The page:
Why Cloud Data Is So Important

Cloud data is growing at an exponential rate, and attackers have taken notice. Data breaches in 2021 increased by 68% over the year prior. As cloud data continues to grow, so too will the risk of a data breach. If that’s not reason enough to include cloud data security in your 2023 cybersecurity budget, we have three others you may want to consider.

First, let’s establish what we mean by cloud data security. The cloud environment is unique and requires cloud-native, data-centric security that enables organizations to continuously protect their data. A cloud data security solution enables organizations to continuously protect their data by following it as it proliferates in the hands of developers and data scientists who need to copy and move large volumes of sensitive data in the cloud to support innovation.

Given that this data-centric approach to cloud security is still new, we are willing to bet that you haven’t yet factored it into next year’s security budget. Here are three reasons why you should. We also created an eBook that provides additional detail on each and how you can decouple cloud data growth from cloud data risk.

1. Cloud data security is different from data security.

Developers no longer ask for permission when they want to create new data storage assets in the cloud; they just do it, at the click of a button. Security teams lack visibility and the opportunity to ask important questions, implement and enforce data security policies that can protect the data before that data is copied, moved or created. Unfortunately, security controls do not travel with the data, they must be implemented each time. Compounding this challenge is the technology sprawl presented by the cloud. Unlike on-premises data security where there are limited ways that data can be stored and shared, in the cloud developers have the freedom to choose between multiple cloud providers who each have a multitude of services. This can result in a vast cloud infrastructure consisting of myriad different technologies with data here, there, and everywhere.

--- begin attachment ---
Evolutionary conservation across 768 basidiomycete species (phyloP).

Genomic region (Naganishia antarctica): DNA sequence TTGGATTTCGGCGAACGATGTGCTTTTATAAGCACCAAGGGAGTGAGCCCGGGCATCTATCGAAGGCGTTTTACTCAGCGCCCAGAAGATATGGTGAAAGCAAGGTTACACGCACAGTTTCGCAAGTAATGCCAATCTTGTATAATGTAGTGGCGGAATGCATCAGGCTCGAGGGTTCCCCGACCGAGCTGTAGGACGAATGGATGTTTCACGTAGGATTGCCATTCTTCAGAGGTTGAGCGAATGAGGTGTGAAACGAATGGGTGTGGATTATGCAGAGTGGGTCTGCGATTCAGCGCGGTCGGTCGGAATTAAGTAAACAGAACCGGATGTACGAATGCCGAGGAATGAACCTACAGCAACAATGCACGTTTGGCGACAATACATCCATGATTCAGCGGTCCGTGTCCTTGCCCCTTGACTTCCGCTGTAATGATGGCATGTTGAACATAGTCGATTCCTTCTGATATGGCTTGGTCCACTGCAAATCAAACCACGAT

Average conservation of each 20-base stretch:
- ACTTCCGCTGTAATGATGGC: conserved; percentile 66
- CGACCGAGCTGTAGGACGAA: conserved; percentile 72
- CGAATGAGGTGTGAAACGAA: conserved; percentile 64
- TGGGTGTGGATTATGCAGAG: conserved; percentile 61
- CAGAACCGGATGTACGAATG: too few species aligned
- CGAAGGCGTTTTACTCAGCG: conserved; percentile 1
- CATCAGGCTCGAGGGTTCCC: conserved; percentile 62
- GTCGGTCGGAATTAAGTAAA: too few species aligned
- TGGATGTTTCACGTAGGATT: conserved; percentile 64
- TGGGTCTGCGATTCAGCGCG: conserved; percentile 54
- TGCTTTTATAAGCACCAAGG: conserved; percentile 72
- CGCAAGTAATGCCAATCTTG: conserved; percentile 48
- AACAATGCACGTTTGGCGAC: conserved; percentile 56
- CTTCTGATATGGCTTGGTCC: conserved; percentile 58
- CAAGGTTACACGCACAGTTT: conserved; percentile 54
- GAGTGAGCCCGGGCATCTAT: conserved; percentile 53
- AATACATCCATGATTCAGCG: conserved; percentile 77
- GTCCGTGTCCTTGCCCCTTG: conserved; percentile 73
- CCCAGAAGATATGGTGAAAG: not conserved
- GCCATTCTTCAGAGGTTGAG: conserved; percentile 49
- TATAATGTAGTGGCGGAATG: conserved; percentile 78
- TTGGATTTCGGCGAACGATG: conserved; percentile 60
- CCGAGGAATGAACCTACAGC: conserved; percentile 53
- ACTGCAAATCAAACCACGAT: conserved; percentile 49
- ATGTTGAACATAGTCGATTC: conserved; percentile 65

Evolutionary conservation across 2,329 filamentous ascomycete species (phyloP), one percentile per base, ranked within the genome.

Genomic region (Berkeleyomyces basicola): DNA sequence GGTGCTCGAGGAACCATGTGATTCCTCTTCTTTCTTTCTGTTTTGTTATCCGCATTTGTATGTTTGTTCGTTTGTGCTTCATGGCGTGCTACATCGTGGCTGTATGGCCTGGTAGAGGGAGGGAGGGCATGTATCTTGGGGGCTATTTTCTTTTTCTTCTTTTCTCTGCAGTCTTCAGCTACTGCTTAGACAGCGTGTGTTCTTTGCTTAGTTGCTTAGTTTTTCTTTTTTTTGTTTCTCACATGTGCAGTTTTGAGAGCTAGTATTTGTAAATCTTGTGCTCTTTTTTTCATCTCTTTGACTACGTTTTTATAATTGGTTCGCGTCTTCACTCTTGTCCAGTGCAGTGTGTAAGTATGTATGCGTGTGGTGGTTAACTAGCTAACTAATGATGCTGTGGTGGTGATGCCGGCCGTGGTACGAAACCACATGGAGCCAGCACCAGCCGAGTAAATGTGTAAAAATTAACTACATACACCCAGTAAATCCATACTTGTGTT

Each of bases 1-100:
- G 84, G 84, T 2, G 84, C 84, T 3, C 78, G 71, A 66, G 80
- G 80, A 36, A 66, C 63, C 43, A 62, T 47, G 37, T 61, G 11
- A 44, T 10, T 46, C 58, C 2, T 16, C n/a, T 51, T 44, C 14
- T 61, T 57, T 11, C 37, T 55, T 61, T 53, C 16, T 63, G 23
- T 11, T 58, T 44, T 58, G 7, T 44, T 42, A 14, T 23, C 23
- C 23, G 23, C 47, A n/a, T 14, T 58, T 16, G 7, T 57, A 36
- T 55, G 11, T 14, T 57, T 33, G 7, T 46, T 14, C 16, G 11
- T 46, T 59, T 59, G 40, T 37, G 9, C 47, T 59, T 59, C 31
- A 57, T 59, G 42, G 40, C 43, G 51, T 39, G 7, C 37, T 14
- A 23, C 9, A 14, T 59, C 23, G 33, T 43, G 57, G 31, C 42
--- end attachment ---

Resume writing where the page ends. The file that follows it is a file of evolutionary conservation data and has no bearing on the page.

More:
2. Tedious manual efforts don’t work in the cloud

Let’s face it: a manual approach to security doesn’t work when developers and data scientists can spin up new services at the push of a button. Security breaks down. Compliance suffers. Five main issues drive the need for automation:

a. Manual efforts can’t keep up with the agility of today’s digitally transformed businesses.

b. Security is blind to “shadow data”, the hidden sensitive files that occur when data is copied, backed up, or housed in a data store that is neither governed under the same security structure nor kept up to date.

c. There is no way to validate or enforce data security policies.

d. Security is unable to identify the company’s “crown jewels,” their most sensitive and important data, and put proper monitoring in place.

e. There is no way to easily understand exposure at the data element layer and how to limit access.

3. What you’re doing now is not working

While cloud security spend has increased (estimates tell us that the market is growing at a rate of 25.1% year over year, from $10.98 billion in 2021 to 13.73 billion in 2022), so too has the number of cloud data breaches. As has the cost of a breach. The average cost of a data breach in 2022 is $4.35 million, up 12.7% from 2020, and the 2021 Data Breach Investigations Report from Verizon found that 90% of data breaches target the public cloud.

If current security tools kept your data secure, wouldn’t the number of data breaches decrease over time? Albert Einstein is credited with saying, “Insanity is doing the same thing over and over and expecting different results.” So if your current solutions aren’t working, isn’t it time to consider adding a purpose-built layer of security for protecting your data in the cloud?

To learn more about the three reasons why cloud data security should be in your 2023 cybersecurity budget, download our eBook .